Audio that is recorded using two microphones inserted into a dummy of a human head that includes anatomically accurate ears and ear canals. Compared to conventional stereophonic recording, binaural audio is intended to more accurately recreate the experience of hearing sound in a given physical space, so it has been used in some virtual reality experiences.
A type of room-sized virtual reality environment in which stereoscopic images are projected onto three walls and the floor of a cube-shaped room. The CAVE system was developed by the Electronic Visualization Lab at the University of Illinois Chicago and was designed for scientific visualization.
A type of virtual reality that is created using immersive filmmaking techniques, such as 360 video. Much like a viewer watching a traditional film, the user generally engages with the content in a passive way. Cf. simulation VR.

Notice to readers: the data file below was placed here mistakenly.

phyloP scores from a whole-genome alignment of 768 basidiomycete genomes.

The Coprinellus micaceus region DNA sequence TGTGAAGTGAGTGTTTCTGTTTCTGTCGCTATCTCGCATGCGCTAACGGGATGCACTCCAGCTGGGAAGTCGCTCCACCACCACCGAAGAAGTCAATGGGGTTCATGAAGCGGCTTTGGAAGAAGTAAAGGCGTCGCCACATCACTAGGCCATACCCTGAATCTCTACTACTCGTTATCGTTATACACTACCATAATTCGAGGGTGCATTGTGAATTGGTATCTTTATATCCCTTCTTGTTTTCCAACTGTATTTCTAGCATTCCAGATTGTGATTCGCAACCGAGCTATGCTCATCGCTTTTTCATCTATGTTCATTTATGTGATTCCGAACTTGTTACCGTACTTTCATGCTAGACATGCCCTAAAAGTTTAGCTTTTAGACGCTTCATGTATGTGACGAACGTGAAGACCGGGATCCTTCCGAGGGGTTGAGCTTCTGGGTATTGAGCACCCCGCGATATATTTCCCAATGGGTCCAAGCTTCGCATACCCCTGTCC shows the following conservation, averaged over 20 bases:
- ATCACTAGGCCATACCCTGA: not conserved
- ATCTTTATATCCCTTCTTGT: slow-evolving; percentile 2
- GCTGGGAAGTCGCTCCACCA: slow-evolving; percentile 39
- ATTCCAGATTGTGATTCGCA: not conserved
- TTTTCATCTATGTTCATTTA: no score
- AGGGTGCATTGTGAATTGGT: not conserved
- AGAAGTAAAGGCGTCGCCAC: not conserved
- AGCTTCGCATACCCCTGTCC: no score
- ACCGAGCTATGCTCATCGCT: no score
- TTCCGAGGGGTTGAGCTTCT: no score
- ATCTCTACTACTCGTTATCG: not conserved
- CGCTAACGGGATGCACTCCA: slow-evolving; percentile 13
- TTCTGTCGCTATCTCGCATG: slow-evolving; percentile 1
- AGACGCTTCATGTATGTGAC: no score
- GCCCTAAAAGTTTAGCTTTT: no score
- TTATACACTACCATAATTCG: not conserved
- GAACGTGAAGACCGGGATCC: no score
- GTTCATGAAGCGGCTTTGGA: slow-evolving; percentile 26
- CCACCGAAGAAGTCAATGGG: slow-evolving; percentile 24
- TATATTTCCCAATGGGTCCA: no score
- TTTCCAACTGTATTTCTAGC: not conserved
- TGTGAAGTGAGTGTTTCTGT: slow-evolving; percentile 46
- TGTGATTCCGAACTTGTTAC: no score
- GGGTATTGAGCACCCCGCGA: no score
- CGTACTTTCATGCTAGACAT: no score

A type of play peripheral, usually held in the hands, that accompanies many headsets and video game platforms. In virtual reality, controllers commonly allow users to grab or manipulate objects within the virtual environment.
See extended reality.
The practice of using visual representations like charts, graphs, and maps to communicate data. A related, emergent practice involves the representation of data using haptic and/or sound-based methods.
A line of headsets designed for smartphone-based virtual reality applications.
A digital planetarium projection system developed by the company Evans & Sutherland.
An umbrella term for virtual reality, augmented reality, and mixed reality.
A digital system designed to manage, analyze, map, and visualize geospatial data. See also Google Earth.